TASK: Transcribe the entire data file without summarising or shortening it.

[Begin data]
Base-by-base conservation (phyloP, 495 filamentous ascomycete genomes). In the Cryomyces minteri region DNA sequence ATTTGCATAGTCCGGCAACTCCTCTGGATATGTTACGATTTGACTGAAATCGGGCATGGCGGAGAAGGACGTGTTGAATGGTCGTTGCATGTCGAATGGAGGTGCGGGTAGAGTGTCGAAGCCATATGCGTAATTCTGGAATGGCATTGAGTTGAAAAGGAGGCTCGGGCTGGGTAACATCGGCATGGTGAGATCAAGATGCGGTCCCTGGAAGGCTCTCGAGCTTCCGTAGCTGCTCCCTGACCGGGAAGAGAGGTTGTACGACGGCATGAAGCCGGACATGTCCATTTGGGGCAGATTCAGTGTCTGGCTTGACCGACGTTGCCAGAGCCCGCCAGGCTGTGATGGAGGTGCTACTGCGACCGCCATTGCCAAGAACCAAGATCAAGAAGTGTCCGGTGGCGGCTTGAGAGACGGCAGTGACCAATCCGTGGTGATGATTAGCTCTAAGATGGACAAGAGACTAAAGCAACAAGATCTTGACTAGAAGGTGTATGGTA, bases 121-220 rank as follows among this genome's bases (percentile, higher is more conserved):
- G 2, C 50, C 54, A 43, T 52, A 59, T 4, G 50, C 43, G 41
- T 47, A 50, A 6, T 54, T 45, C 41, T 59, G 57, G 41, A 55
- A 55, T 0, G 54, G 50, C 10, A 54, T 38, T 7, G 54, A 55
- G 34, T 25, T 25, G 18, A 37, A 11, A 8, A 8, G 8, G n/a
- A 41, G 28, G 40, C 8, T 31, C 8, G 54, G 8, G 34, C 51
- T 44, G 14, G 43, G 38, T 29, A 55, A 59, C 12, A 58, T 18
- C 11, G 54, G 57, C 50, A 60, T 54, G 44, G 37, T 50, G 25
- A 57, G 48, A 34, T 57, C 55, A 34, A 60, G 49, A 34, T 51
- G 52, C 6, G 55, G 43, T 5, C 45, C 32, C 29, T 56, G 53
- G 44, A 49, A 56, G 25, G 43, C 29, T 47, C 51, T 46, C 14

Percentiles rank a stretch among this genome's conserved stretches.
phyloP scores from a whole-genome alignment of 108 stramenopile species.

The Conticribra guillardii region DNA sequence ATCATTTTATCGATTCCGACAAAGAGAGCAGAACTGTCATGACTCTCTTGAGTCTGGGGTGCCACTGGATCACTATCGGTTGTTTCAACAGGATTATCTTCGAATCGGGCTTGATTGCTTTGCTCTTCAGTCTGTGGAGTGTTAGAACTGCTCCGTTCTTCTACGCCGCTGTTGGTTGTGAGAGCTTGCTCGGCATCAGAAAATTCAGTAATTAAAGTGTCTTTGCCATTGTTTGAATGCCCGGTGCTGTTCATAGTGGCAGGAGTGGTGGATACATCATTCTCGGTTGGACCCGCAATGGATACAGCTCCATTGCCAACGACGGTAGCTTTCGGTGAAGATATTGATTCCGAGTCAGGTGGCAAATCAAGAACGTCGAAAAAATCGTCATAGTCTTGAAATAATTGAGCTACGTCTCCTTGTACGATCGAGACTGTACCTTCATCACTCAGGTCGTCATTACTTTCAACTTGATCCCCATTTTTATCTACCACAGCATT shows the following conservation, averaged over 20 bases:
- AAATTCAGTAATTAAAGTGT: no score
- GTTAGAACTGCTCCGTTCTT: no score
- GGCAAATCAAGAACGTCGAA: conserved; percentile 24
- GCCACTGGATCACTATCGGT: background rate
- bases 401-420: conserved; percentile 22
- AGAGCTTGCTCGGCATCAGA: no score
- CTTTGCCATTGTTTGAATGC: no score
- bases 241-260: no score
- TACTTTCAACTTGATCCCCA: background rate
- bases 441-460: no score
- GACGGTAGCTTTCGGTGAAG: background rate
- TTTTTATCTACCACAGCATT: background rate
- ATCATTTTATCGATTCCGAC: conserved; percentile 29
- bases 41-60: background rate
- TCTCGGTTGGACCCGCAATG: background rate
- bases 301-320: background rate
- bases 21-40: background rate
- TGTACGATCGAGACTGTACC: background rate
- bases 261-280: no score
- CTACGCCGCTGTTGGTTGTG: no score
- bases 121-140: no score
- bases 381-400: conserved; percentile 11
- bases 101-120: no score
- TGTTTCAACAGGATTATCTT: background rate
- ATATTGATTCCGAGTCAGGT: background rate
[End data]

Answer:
Base-by-base conservation (phyloP, 495 filamentous ascomycete genomes). In the Cryomyces minteri region DNA sequence ATTTGCATAGTCCGGCAACTCCTCTGGATATGTTACGATTTGACTGAAATCGGGCATGGCGGAGAAGGACGTGTTGAATGGTCGTTGCATGTCGAATGGAGGTGCGGGTAGAGTGTCGAAGCCATATGCGTAATTCTGGAATGGCATTGAGTTGAAAAGGAGGCTCGGGCTGGGTAACATCGGCATGGTGAGATCAAGATGCGGTCCCTGGAAGGCTCTCGAGCTTCCGTAGCTGCTCCCTGACCGGGAAGAGAGGTTGTACGACGGCATGAAGCCGGACATGTCCATTTGGGGCAGATTCAGTGTCTGGCTTGACCGACGTTGCCAGAGCCCGCCAGGCTGTGATGGAGGTGCTACTGCGACCGCCATTGCCAAGAACCAAGATCAAGAAGTGTCCGGTGGCGGCTTGAGAGACGGCAGTGACCAATCCGTGGTGATGATTAGCTCTAAGATGGACAAGAGACTAAAGCAACAAGATCTTGACTAGAAGGTGTATGGTA, bases 121-220 rank as follows among this genome's bases (percentile, higher is more conserved):
- G 2, C 50, C 54, A 43, T 52, A 59, T 4, G 50, C 43, G 41
- T 47, A 50, A 6, T 54, T 45, C 41, T 59, G 57, G 41, A 55
- A 55, T 0, G 54, G 50, C 10, A 54, T 38, T 7, G 54, A 55
- G 34, T 25, T 25, G 18, A 37, A 11, A 8, A 8, G 8, G n/a
- A 41, G 28, G 40, C 8, T 31, C 8, G 54, G 8, G 34, C 51
- T 44, G 14, G 43, G 38, T 29, A 55, A 59, C 12, A 58, T 18
- C 11, G 54, G 57, C 50, A 60, T 54, G 44, G 37, T 50, G 25
- A 57, G 48, A 34, T 57, C 55, A 34, A 60, G 49, A 34, T 51
- G 52, C 6, G 55, G 43, T 5, C 45, C 32, C 29, T 56, G 53
- G 44, A 49, A 56, G 25, G 43, C 29, T 47, C 51, T 46, C 14

Percentiles rank a stretch among this genome's conserved stretches.
phyloP scores from a whole-genome alignment of 108 stramenopile species.

The Conticribra guillardii region DNA sequence ATCATTTTATCGATTCCGACAAAGAGAGCAGAACTGTCATGACTCTCTTGAGTCTGGGGTGCCACTGGATCACTATCGGTTGTTTCAACAGGATTATCTTCGAATCGGGCTTGATTGCTTTGCTCTTCAGTCTGTGGAGTGTTAGAACTGCTCCGTTCTTCTACGCCGCTGTTGGTTGTGAGAGCTTGCTCGGCATCAGAAAATTCAGTAATTAAAGTGTCTTTGCCATTGTTTGAATGCCCGGTGCTGTTCATAGTGGCAGGAGTGGTGGATACATCATTCTCGGTTGGACCCGCAATGGATACAGCTCCATTGCCAACGACGGTAGCTTTCGGTGAAGATATTGATTCCGAGTCAGGTGGCAAATCAAGAACGTCGAAAAAATCGTCATAGTCTTGAAATAATTGAGCTACGTCTCCTTGTACGATCGAGACTGTACCTTCATCACTCAGGTCGTCATTACTTTCAACTTGATCCCCATTTTTATCTACCACAGCATT shows the following conservation, averaged over 20 bases:
- AAATTCAGTAATTAAAGTGT: no score
- GTTAGAACTGCTCCGTTCTT: no score
- GGCAAATCAAGAACGTCGAA: conserved; percentile 24
- GCCACTGGATCACTATCGGT: background rate
- bases 401-420: conserved; percentile 22
- AGAGCTTGCTCGGCATCAGA: no score
- CTTTGCCATTGTTTGAATGC: no score
- bases 241-260: no score
- TACTTTCAACTTGATCCCCA: background rate
- bases 441-460: no score
- GACGGTAGCTTTCGGTGAAG: background rate
- TTTTTATCTACCACAGCATT: background rate
- ATCATTTTATCGATTCCGAC: conserved; percentile 29
- bases 41-60: background rate
- TCTCGGTTGGACCCGCAATG: background rate
- bases 301-320: background rate
- bases 21-40: background rate
- TGTACGATCGAGACTGTACC: background rate
- bases 261-280: no score
- CTACGCCGCTGTTGGTTGTG: no score
- bases 121-140: no score
- bases 381-400: conserved; percentile 11
- bases 101-120: no score
- TGTTTCAACAGGATTATCTT: background rate
- ATATTGATTCCGAGTCAGGT: background rate